As always, there are plants we are looking to cultivate and those that pop up on their own. Flowers turn to seed, seeds disperse and the vegetative process gains new ground. The best way to diminish a seed bank is to keep the flower from setting seed. The easiest method I’ve found is to pull the weeds that are blooming in your yard right now. If they are still vegetative, you may want to keep them low, for sure, but you still have time. By focusing only on what’s blooming, I never feel like I have to weed the entire yard. I meander through, pulling the flowers that are the most obvious. The flowering plants get tossed on the compost pile and the next generation of seeds never get sown. Here are 3 to keep your eyes on. 
The non-native Ceaser weed, Urena lobata, commonly pops up in any area with disturbed soil. Take a close look at the leaf shape and the small hibiscus like flowers, and then scan any area for bigger bushes. You will be surprised how often it is growing along the roads, through old fences, maybe in the back areas of your garden right now! Fortunately, there are some medicinal properties to this plant but since it is a category 1 invasive species for Florida it’s not worth cultivating.
I’m often asked about the non-native Momordica charantia, commonly known as wild balsam apple or bitter melon, or just that stinky, sticky vine on the back fence you can’t get rid of. Looking for more information on this member of the cucurbit family I found this interesting journal article. Still not a reason to let it re-seed.
For all you barefoot loving Floridians, winter is the blooming season of the Sandspur, Cenchrus incertus, often inserting its spines into the center of your foot. The good news: it’s larval food for branded skippers and perhaps satyrs. Small songbirds will also forage on the seeds. The bad news: They really hurt when stepping on them, or hours later when you find out they’ve hitched a ride on your shoestrings and jeans.
Take a look at what's blooming this winter and let me know what you saw!
Backyard Biodiversity Day Follow-up         By Cayce Salvino and Amanda Martin
          The 4th annual Backyard Biodiversity Day on October 15 was a huge success. While we don't have an accurate counting system to verify the attendance numbers mentioned in the last newsletter, we do know we hosted more people throughout the day than last year. Our fall blooming plants were a huge hit, indicated by steady sales all day long.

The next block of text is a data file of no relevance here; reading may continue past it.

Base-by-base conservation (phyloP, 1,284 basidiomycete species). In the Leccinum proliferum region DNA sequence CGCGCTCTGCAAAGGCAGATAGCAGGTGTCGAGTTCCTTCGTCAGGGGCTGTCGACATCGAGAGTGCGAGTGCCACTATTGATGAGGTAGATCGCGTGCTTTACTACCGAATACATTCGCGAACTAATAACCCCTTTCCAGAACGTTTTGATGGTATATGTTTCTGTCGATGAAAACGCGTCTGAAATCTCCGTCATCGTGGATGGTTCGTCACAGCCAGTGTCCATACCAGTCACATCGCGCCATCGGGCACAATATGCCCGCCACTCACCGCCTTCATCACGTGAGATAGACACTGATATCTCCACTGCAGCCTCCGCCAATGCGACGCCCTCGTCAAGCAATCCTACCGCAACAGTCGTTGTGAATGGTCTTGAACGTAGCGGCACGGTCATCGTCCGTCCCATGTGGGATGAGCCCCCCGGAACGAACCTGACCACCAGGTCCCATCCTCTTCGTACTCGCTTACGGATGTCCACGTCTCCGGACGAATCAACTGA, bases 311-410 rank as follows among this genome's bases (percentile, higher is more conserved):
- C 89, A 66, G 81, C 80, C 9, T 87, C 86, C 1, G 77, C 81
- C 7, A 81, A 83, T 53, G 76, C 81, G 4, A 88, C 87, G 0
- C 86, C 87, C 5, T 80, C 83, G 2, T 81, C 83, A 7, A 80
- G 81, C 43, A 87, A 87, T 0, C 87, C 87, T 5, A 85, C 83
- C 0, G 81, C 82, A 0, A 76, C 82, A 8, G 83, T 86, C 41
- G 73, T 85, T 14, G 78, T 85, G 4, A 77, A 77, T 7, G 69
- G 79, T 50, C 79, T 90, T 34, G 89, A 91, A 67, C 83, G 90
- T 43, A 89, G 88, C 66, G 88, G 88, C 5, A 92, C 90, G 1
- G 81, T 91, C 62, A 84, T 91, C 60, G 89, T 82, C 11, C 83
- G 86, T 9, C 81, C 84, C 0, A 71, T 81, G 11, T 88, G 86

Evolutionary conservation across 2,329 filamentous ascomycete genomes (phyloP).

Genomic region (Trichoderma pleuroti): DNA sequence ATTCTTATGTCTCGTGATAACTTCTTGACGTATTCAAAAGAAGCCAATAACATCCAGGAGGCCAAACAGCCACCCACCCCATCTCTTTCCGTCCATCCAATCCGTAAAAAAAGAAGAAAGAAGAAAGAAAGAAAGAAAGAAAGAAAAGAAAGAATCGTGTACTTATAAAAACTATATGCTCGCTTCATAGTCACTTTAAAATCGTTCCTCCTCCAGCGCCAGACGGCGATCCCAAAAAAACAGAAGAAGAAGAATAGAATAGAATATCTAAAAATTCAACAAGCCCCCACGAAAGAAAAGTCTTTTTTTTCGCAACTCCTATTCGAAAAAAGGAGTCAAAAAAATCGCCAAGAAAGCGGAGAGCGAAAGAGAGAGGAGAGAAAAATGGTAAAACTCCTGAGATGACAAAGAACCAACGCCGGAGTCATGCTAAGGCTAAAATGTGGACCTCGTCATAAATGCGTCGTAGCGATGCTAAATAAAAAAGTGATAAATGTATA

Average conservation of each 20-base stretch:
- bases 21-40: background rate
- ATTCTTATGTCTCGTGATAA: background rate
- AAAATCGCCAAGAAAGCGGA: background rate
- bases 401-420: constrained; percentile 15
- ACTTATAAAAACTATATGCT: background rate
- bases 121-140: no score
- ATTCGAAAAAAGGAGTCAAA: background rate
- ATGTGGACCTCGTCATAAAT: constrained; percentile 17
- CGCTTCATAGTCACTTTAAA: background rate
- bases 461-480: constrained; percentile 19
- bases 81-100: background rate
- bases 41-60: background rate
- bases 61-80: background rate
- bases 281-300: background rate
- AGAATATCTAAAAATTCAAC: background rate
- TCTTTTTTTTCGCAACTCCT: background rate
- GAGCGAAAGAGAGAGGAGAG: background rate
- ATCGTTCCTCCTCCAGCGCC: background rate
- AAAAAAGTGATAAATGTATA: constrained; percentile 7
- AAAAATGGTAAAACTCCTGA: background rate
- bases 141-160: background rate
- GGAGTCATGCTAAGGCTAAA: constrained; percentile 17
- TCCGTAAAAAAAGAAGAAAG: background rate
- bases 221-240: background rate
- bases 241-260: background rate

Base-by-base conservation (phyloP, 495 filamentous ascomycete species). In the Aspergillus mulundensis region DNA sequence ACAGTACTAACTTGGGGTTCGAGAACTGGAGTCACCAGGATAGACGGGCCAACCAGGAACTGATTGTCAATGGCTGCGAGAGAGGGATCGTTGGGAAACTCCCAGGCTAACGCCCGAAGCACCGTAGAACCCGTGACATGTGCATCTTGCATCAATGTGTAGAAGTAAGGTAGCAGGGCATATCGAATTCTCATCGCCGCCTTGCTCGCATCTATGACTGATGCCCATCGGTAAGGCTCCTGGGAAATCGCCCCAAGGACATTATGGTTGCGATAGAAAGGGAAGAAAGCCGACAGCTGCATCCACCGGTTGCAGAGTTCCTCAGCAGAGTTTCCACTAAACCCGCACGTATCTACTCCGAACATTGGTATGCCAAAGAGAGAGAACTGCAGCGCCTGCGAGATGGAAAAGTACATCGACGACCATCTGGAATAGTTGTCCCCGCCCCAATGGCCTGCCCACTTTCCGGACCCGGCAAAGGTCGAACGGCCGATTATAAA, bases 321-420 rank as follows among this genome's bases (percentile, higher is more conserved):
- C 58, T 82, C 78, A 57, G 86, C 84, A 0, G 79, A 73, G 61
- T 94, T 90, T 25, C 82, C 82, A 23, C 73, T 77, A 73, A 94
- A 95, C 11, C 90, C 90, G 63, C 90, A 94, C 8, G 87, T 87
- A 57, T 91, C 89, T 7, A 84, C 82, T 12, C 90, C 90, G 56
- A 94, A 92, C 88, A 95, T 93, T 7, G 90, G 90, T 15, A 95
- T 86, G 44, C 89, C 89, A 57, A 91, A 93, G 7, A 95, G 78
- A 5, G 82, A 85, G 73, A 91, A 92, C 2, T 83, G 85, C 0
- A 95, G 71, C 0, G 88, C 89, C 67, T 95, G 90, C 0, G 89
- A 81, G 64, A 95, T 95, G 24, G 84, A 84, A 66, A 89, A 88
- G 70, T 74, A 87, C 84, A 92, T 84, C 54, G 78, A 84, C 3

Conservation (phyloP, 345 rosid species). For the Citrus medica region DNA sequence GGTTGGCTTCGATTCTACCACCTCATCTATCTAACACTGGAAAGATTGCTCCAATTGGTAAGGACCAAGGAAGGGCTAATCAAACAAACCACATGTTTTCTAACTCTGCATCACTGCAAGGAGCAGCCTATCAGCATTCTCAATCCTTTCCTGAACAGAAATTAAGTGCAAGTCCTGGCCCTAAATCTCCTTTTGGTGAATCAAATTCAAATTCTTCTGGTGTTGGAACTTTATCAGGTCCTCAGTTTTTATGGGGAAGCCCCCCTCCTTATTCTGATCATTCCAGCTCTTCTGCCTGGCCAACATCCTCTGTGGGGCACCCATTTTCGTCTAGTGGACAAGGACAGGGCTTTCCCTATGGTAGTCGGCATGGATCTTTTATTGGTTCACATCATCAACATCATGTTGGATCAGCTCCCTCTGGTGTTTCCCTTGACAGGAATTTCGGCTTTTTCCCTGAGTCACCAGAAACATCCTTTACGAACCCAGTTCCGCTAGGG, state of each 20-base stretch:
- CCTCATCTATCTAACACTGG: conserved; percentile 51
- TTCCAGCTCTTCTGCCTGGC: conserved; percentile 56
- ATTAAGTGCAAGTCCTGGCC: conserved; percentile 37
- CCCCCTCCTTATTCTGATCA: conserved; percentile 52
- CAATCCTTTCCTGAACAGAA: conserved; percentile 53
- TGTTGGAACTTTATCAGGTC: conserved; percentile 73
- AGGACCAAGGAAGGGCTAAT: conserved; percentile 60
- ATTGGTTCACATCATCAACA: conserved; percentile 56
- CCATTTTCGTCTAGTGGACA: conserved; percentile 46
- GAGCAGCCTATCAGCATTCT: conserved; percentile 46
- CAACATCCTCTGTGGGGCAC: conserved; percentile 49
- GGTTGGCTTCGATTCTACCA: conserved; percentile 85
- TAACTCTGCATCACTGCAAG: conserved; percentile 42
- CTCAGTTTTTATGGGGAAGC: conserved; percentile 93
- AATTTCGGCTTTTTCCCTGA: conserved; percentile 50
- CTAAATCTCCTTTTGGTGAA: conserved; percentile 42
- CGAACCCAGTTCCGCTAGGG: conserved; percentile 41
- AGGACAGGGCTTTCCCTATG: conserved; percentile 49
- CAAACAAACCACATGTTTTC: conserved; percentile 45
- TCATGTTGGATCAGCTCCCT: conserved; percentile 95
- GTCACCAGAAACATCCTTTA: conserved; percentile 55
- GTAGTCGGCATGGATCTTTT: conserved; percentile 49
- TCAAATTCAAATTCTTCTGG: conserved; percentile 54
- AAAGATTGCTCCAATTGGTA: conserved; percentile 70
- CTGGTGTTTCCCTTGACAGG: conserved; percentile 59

This year we offered a little something special to those who wanted to join the Tarflower chapter - a free wildflower with a membership! With the help of our fantastic sales team we managed to gain 14 new members - be sure to welcome them!
        The children's tent, hosted by Keep Winter Park Beautiful, was also full of activity throughout the day. They ran art activities  before and after the youth nature walk. Our young patrons were also very apt at finding caterpillars feasting on the larval host plants (like the picture of the Gulf Fritillary, Dione vanillae
(picture on the right) for sale and dragging their parents over to look. It is always encouraging to see the interest in planting natives grow by leaps and bounds, especially in children.
Overall, it was a great day of educational events and plant selling!

Can't wait for next year!
     We would like to extend our gratitude to our wonderful group of volunteers.
Whether they helped unload and set-up tents/plants, sell plants, give talks, lead hikes, or even welcomed our visitors -
everyone contributed. 
Without all of your help this event would not be possible and would certainly not be as successful. 
(in no particular order) Catherine Bowman, Jim Erwin, Mike Duffy, Ceci Catron, Chuck Roux, Cayce Salvino, Ron Blair, Jackie Rolly, Marge Holt, John Hall, Dena Wild, Nancy Tyree, Amanda Martin, Mark Kateli, Christine Warren, Julie/Mike Becker, Pete Dunkelberg, Frank Winzig, Mary Keim and Randy Snyder, Mary Maxwell, Lyrae Williams, Sandy Bauerschmidt, Cindy Brown, Teresa Chin, Peg Lantz, Walter Taylor, Karin Taylor, Bob Stamps, Loretta Satterthwaite, Jackie Sward, Eugene Stoccardo, and Deborah Green (this may not be a complete list).
And finally, a big Thanks to everyone who helped spread the word about this event .
Word of Mouth was still our best marketing strategy!